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Vintage Vespa: A Design That Stands The Test Of Time – Part I

Originally Published at Saigoneer



When Enrico Piaggio first saw the newly designed Vespa scooter, he exclaimed, “Sembra un Vespa ­ it resembles a wasp!”. (The Vespa means wasp in Italian.) Out of a designer’s personal loathing for motorbikes, the ‘Wasp’ was born.

The Vespa first built in 1946 when Enrico Piaggio asked his aeronautical designer and inventor, Corradino D’Ascanio, to redesign what was originally a small motorcycle made, believe it or not, for parachutists.

Corradino found motorbikes bulky and uncomfortable. The wheels were too difficult to change after a puncture, and worse still, they were filthy from the drive chain. Through his aeronautical experience he eliminated the chain, imagining a monologue vehicle with a direct mesh. To make it easier to ride, he put the gears on the handlebar to simplify the gear changing process. And rather than a front fork, he designed a supporting system, similar to the wheels of an aircraft.


Finally, he designed that distinctive body shape that would prevent the driver from getting dirty en route. The Times called the Vespa, “a completely Italian product, such as we have seen since the Roman Chariot.” Corradino called it “the creation of a modern means of transport, with the popularity of a bicycle, the performance of a motorbike, and the elegance and comfort of a car.”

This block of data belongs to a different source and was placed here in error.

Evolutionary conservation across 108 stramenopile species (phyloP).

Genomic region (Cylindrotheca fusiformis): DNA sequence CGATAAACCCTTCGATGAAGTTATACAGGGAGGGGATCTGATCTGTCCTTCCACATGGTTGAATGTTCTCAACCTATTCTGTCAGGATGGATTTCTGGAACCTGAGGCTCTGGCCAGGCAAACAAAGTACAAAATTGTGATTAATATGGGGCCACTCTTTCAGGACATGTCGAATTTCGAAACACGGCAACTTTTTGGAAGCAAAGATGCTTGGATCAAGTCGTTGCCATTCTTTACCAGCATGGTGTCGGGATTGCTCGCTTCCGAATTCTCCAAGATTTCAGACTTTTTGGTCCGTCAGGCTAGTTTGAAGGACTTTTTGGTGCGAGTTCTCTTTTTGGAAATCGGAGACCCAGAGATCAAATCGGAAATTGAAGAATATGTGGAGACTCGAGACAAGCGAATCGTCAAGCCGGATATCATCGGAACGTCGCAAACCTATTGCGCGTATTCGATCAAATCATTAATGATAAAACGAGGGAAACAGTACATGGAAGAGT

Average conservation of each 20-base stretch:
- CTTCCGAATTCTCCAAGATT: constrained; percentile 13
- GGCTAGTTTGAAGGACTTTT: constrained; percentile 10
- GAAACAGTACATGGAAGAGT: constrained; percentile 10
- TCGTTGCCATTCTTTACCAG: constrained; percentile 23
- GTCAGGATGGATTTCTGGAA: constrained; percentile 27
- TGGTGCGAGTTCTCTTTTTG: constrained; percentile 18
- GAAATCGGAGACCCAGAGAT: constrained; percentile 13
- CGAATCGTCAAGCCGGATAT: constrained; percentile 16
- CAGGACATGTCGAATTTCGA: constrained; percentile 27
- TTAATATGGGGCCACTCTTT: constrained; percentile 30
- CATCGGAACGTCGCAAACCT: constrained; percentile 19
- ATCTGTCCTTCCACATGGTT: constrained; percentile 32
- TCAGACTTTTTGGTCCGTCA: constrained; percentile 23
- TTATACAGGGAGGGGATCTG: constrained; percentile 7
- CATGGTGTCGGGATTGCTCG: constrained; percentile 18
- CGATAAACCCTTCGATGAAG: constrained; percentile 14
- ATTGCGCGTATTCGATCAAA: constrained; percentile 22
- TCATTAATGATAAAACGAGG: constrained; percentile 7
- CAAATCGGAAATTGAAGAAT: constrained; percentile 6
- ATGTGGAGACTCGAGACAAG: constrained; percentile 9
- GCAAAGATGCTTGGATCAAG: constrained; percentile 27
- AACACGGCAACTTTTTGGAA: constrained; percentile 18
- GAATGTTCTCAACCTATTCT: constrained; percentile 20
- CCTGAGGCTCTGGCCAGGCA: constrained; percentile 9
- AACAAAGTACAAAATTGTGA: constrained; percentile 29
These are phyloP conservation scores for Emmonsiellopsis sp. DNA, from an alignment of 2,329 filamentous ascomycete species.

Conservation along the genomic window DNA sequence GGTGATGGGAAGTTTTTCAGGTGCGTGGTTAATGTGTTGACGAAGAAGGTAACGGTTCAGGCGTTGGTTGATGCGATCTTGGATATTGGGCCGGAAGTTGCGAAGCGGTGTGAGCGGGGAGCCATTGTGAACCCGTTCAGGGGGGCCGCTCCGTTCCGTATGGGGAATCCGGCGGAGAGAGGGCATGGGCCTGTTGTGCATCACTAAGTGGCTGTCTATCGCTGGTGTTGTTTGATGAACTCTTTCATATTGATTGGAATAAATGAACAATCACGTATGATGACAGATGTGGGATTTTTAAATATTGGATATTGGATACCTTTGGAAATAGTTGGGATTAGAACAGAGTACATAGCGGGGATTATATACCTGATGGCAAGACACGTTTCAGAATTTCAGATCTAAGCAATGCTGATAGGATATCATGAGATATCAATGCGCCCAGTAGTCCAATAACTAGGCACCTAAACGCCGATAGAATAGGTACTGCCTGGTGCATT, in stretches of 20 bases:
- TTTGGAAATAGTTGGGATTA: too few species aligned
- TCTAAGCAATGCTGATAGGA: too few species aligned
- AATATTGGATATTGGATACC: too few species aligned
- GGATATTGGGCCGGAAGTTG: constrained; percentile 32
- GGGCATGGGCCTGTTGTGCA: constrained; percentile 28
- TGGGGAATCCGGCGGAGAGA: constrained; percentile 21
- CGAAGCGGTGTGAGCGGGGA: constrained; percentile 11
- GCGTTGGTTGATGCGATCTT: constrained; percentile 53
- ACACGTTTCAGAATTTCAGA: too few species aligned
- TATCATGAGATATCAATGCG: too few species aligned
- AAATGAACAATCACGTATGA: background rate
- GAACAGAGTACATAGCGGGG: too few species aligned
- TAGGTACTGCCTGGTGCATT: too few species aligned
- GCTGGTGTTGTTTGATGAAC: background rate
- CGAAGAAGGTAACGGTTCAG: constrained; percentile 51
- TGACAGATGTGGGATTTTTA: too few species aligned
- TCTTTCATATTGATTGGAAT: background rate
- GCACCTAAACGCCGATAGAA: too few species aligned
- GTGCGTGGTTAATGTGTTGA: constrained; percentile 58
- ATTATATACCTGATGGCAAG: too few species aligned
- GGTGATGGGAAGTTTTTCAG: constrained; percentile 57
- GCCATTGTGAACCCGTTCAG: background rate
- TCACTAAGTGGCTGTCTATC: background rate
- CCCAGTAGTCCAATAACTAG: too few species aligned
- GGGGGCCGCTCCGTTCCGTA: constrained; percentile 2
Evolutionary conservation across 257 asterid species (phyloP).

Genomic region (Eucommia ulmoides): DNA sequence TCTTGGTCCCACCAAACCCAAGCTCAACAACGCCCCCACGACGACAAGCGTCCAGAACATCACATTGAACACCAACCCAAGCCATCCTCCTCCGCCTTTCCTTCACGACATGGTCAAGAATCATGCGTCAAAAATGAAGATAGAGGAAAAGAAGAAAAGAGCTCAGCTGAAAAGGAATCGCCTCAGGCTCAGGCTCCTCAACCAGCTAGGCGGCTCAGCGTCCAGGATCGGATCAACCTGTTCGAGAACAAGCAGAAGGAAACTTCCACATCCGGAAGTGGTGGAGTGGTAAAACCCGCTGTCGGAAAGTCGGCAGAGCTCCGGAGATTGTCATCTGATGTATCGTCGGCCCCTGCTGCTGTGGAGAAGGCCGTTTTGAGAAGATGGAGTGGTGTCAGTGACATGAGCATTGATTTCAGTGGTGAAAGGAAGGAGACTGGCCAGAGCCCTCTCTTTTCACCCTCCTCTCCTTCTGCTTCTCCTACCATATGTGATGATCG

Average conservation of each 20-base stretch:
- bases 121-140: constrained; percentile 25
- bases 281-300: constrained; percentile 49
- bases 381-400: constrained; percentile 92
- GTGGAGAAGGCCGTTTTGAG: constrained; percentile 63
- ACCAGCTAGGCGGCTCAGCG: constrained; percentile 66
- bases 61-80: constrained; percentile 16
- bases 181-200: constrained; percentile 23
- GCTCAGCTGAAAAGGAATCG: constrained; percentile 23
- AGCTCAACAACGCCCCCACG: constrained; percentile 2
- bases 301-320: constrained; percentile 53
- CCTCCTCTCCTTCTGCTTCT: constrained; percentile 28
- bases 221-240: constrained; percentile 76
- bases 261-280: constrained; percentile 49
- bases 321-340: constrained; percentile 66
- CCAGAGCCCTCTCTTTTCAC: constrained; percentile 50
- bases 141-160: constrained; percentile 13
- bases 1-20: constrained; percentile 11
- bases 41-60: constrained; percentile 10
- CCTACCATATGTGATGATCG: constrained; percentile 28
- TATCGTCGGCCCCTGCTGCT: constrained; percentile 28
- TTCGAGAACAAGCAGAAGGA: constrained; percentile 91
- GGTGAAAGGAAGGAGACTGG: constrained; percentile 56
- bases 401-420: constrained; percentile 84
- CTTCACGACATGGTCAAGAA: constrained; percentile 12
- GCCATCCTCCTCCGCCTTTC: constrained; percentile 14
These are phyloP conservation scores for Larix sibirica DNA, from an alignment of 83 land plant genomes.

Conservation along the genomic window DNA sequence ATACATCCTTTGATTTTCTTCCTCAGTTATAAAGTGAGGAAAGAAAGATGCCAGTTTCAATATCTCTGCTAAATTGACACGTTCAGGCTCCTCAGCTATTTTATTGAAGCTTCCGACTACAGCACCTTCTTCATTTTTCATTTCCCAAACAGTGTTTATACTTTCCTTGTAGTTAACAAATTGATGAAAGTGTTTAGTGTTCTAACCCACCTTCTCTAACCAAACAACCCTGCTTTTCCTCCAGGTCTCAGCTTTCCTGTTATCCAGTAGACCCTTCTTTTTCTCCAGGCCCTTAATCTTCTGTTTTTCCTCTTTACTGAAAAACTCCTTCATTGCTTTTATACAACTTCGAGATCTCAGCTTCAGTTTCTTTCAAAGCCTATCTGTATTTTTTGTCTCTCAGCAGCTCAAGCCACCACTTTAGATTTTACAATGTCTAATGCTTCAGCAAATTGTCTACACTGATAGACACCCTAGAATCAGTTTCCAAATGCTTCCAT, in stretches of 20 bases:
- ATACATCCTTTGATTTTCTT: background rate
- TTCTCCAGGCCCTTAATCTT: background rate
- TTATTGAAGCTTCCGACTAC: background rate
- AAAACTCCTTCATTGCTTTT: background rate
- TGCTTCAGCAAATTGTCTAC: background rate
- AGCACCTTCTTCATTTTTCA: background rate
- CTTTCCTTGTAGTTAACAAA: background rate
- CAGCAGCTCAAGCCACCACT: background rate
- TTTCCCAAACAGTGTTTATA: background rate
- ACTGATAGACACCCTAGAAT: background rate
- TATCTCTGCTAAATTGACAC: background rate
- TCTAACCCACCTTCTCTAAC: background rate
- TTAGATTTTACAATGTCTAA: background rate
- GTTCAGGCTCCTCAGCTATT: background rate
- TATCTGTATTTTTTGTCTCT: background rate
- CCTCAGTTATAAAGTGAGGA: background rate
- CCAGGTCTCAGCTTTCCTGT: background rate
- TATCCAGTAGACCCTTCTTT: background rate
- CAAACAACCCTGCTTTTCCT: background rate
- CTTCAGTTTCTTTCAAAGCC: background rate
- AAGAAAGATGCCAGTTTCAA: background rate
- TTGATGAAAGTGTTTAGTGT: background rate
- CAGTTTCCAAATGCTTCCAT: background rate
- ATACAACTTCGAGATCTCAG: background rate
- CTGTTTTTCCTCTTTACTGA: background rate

This icon of two­wheelers started life as a highly functional run­about, perfect for post­war Italians. But the Vespa hasn’t just been a market phenomenon since those early days. Anyone who rides a Vespa will testify this feeling of tenderness ­ an appreciation for the ride, rather than a headlong rush towards to the destination. And you get that feeling that a Vespa is a transport of delight for another reason. It provides an instant social identity. The scooter has become a symbol of lifestyle for freewheeling sub­cultures. In fact the Vespa has had a profound impact on productivity, culture and society. It was loved by the Beatles in the ‘60s and London’s Mod Rockers in the ‘80s.


It was in the ‘Dolce Vita’ years of the ‘60s that the Vespa became a synonym for scooter. Foreign reporters described Italy as ‘the country of the Vespa’. It made its mark on art, music, literature, advertising and cinema. Used in Fellini’s ‘La Dolce Vita’ and William Whyler’s ‘Roman Holiday’ with Audrey Hepburn and Gregory Peck, the pair were the first of a series of international actors and actresses to be seen on the world’s most famous scooter. The Vespa has been a travel companion for names like Raquel Welch, Ursula Andress, Geraldine Chaplin, Joan Collins, Jayne Mansfield, Virna Lisi, Milla Jovovich, Marcello Mastroianni, Charlton Heston, John Wayne, Henry Fonda, Gary Cooper, Anthony Perkins, Jean­Paul Belmondo, Nanni Moretti, Sting, Antonio Banderas, Matt Damon, Gérard Depardieu, Jude Law, Eddie Murphy and Owen Wilson.


When Italian journalist, Giogio Bettinelli, rode the Vespa for 295,000 miles from Rome to Saigon he wrote, “In the middle of the snow, struggling over a riverbed, or clambering over dunes in the desert…you know the Vespa really makes you feel soft­hearted.”

The Vespa made a profound mark in countries as far away as Vietnam. Brought by French imperialists to Vietnam in 1956, they used it for leisurely rides around the old streets of Ha Noi and Sai Gon, which would easily remind them of the ancient roads in Rome or Florence. In fact, after Italy, Vietnam became the second most popular land of the Vespa. The power of Vespa’s appeal was that it fitted seamlessly into Vietnamese life, even though it was borne of a distant culture.



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